The Newseum near the National Mall is closing its doors at the end of the year, the museum announced Tuesday.

The closure comes after more than 11 years and nearly 10 million visitors. The Newseum said in a statement that due to yearslong financial issues, continuing to operate at 555 Pennsylvania Ave. Northwest “has proven unsustainable.”

Earlier this year, the Newseum announced an agreement to sell the building to Johns Hopkins University, which intends to anchor the building with its School of Advanced International Studies.

The museum’s creator and primary funder, The Freedom Forum, “remains committed to continuing its mission to champion the five freedoms of the First Amendment and to increase public awareness about the importance of a free and fair press,” museum officials said in the statement.

“These educational efforts are needed now more than ever and that critical work will continue online and through public programs in Washington, D.C., and around the country.”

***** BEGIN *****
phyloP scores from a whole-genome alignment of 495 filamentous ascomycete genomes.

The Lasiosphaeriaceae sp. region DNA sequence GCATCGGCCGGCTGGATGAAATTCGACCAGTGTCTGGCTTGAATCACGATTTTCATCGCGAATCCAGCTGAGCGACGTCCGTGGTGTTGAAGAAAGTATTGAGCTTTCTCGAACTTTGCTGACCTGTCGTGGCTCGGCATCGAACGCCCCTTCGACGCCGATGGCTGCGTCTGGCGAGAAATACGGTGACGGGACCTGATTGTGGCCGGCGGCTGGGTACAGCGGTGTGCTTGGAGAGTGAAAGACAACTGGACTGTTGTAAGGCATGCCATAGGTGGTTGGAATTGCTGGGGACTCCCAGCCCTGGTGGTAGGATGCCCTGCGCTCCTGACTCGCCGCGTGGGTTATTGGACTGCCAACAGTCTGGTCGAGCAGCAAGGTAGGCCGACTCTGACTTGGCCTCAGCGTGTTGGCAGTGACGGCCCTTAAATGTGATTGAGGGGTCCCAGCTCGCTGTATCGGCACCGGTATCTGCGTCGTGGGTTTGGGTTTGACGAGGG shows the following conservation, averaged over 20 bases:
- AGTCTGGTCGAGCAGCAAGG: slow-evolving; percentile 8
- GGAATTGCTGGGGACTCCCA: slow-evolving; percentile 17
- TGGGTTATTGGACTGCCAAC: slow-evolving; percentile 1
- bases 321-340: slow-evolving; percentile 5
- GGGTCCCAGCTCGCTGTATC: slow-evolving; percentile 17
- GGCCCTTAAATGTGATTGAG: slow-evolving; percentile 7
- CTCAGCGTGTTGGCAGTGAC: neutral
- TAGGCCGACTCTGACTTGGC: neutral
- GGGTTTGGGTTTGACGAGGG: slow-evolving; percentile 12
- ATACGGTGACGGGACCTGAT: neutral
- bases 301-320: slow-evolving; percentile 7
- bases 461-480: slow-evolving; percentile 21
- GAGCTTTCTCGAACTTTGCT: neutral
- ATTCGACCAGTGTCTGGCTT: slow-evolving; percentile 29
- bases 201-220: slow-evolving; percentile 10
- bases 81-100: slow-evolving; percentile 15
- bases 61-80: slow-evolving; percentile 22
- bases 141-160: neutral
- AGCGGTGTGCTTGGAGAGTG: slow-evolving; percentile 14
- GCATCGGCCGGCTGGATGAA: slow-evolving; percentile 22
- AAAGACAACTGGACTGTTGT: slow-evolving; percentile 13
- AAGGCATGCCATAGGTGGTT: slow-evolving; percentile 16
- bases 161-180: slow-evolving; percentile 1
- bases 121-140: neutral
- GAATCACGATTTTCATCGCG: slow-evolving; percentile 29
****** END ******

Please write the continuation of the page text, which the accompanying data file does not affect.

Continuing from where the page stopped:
The news led two visitors, Gale and Leslie, to make an effort to experience the museum before it closes.

“We came a day early, and I wanted to come see it,” said Gale as she glanced over the Newseum’s outdoor display of newspaper front pages.

Visiting on a business trip from Chicago, she said a friend recommended making the time to visit it: “He told us that we shouldn’t miss coming here, ’cause it won’t be here anymore.”

Gale said she’s hopeful the museum will leave a lasting impression on all who visit, well after its doors close. “I’m very sad about its closing,” she said.

Visitors are still welcome before the Dec. 31 closing date. A 15% discount is available for purchasing tickets online.

See photos of the Newseum through the years below.

newseum front pages
Passersby peruse the day’s newspaper front pages outside the Newseum on Wednesday, Oct. 2, 2019. (WTOP/Melissa Howell)
newseum front pages
Passersby peruse the day’s newspaper front pages outside the Newseum on Wednesday, Oct. 2, 2019. (WTOP/Melissa Howell)